5/16/2014 11:25:00 AM FAMILY LIFE: Edith Stein on the Gift of Motherhood
St. Edith Stein
Fr. Matt Libra
Fr. Matt Libra
Today is a good day to be thankful for our mothers. Moms are those who believed in us when we did not believe in ourselves. They are the ones through whom we first experienced human love, and visible witnesses of what it looks like to love another more than ourselves. The vocation to motherhood is a gift.
In 1931, one of the great leaders of the women’s movement in Europe, Edith Stein, wrote about the “feminine singularity” that prepares woman to answer that great vocational call to motherhood. Drawing from Genesis 2:18 (“The LORD God said: It is not good for the man to be alone. I will make a helper suited to him”), Stein explains what it means that God made woman as a “helper” to man.
For her, man and woman make up the most intimate community of love. Woman stands as an equal at man’s side “to master the earth and to care for offspring. But her body and soul are fashioned less to fight and to conquer than to cherish, guard and preserve.” Woman is endowed with the unique gift to look into the other and see all that they can be. She is able to see past the smallness or faults or weaknesses of the other and somehow see the whole person. In a sense this is the vocation of every woman.
To be a “helper” means to share a complementarity with man, that is to be what he cannot be so that together they might make the world fruitful. Stein continues, “The clear and irrevocable word of Scripture declares what daily experience teaches from the beginning of the world: woman is destined to be wife and mother. Both physically and spiritually she is endowed for this purpose.”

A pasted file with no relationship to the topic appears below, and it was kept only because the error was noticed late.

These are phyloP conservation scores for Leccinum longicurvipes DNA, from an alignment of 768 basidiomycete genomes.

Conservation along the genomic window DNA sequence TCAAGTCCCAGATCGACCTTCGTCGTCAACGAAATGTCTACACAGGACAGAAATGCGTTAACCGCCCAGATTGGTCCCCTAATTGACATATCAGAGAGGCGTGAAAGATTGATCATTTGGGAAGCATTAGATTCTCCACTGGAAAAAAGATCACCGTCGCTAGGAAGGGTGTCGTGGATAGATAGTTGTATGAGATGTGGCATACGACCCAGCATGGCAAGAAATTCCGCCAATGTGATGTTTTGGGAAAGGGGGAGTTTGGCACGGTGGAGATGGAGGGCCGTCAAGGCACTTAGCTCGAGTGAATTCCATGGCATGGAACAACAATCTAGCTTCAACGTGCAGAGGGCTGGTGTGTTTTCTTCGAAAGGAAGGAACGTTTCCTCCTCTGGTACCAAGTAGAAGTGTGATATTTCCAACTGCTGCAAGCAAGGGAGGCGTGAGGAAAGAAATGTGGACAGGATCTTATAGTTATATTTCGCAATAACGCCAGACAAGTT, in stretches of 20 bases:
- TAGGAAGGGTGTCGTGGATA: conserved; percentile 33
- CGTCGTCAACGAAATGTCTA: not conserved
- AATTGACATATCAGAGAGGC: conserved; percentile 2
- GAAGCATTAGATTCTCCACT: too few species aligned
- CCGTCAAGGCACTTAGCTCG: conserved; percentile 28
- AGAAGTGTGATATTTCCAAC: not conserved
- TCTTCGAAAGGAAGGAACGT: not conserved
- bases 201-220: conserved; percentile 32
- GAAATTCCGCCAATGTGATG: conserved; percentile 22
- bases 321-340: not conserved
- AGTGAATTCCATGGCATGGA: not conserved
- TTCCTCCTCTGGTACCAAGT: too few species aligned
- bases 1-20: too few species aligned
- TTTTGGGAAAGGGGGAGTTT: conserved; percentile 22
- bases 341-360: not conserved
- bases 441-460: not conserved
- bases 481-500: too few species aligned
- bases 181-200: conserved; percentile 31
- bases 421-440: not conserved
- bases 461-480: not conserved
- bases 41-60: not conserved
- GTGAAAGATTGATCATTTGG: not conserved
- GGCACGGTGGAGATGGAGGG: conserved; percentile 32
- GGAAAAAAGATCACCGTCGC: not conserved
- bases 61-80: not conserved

To be a wife means to be strong, strong in her identity as woman. When a woman knows who she is and inwardly strives to hold her desires and sensitivities in right order, then she truly can be “support and mainstay” of her husband. As mother, woman nourishes and protects true humanity and so brings it to full development. She somehow intuitively treasures the gift of another life, knows how to protect it and labors to help it grow to full and healthy maturity. Whereas it is easy for man to focus on one thing and get trapped in a one-dimensional development, “woman’s attitude is personal…she is happily involved with her total being in what she does.” Her particular interest for the living, concrete person exemplifies the greatness of the feminine genius.
At bottom, Stein believes that the vocation to motherhood is something beautiful. She says, “the intrinsic value of woman consists essentially in exceptional receptivity for God’s work in the soul.” How beautiful it is to see a woman who loves to be a mother, how exciting to see that young girl discover joy in her vocation to motherhood, how blessed the man who finds a woman who helps him allow God to work in his soul. Today is a good day to thank God for the gift of motherhood.
The writer is a priest at St. Rose of Lima Parish in Portland. After completing studies in philosophy at Mount Angel Seminary and a theology degree at the Angelicum University, he completed a license degree at the John Paul II Institute for Marriage and Family Studies. He grew up in Lebanon, Ore., the oldest of four and is a godfather of 13.